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Ocean Week in Review – May 28, 2021

Sharks Officially Declared as Protected Wildlife in Costa Rica

1. Sharks Officially Declared as Protected Wildlife in Costa Rica

Hammerhead, Silky, and Fox sharks are now protected by the Costa Rican Wildlife Conservation Law. The sharks were previously caught without restrictions, but now the landing, commercialization, or export of sharks in danger of extinction is not allowed. The National System of Conservation Areas (SINAC) published the Official List of Endangered Species on May 17. The Costa Rican State, the Costa Rican Fisheries and Aquaculture Institute (Incopesca), and SINAC are still facing a lawsuit for allowing hammerhead shark fishing. The initiative to protect marine species like sharks dates back to May 2007, when the Costa Rican state enacted that sharks were not wildlife and the management of shark populations was handed over to Incopesca. Numerous organizations fought for the protection of the shark, demanding that the President of Costa Rica designate the threatened species of sharks as wildlife.

2. Germany and Private Donors Step Up With $1 Billion to Resolve Missed Biodiversity Targets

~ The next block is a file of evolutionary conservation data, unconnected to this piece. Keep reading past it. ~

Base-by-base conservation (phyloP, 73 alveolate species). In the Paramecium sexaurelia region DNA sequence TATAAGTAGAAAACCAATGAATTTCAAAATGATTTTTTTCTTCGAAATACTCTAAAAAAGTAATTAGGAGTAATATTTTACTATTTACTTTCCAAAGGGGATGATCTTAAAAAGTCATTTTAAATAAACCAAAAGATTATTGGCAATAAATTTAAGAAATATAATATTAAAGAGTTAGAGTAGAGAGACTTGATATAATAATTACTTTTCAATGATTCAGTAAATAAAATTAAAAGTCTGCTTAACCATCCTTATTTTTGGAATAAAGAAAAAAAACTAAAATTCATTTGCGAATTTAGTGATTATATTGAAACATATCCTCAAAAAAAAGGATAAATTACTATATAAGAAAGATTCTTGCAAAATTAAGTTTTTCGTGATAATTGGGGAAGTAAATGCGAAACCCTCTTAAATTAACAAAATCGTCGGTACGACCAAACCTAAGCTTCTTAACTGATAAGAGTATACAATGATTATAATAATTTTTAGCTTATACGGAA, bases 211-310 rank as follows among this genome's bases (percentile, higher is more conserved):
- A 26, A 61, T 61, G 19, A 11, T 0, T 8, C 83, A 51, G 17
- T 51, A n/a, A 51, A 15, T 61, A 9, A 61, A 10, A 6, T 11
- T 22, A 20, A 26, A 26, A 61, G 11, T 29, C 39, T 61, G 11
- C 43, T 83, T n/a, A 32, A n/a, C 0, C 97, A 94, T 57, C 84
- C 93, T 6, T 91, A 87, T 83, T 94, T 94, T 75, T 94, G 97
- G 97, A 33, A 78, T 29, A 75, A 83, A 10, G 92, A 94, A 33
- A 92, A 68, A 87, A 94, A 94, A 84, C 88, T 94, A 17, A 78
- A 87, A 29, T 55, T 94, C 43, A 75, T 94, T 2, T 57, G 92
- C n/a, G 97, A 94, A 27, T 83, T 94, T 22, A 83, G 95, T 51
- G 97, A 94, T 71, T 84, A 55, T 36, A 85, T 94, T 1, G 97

The United Nations hopes to secure an agreement at the next Biodiversity Convention meeting in China this October to protect and conserve 30% of the Earth’s land and water by 2030, known as 30 by 30. Marine conservation areas lag at 7%, below the 2020 target of 10%. Fifty countries, including the U.S., have pledged to support the initiative, but hitting the combined 30% target will need international cooperation and financing. Germany helped launch a new billion-dollar fund to tackle rapidly depleting global biodiversity, as countries missed key land and marine conservation targets but prepare to ramp up efforts in the decade ahead. The Legacy Landscapes Fund (LLF)nhas an initial target capital raise of $1 billion to provide lasting, reliable core funding for at least 30 top biodiversity hotspots in Africa, Asia, and Latin America. Seeded initially with $99 million from the German government, and $30 million from private investors, the fund is actively seeking other public and private donors.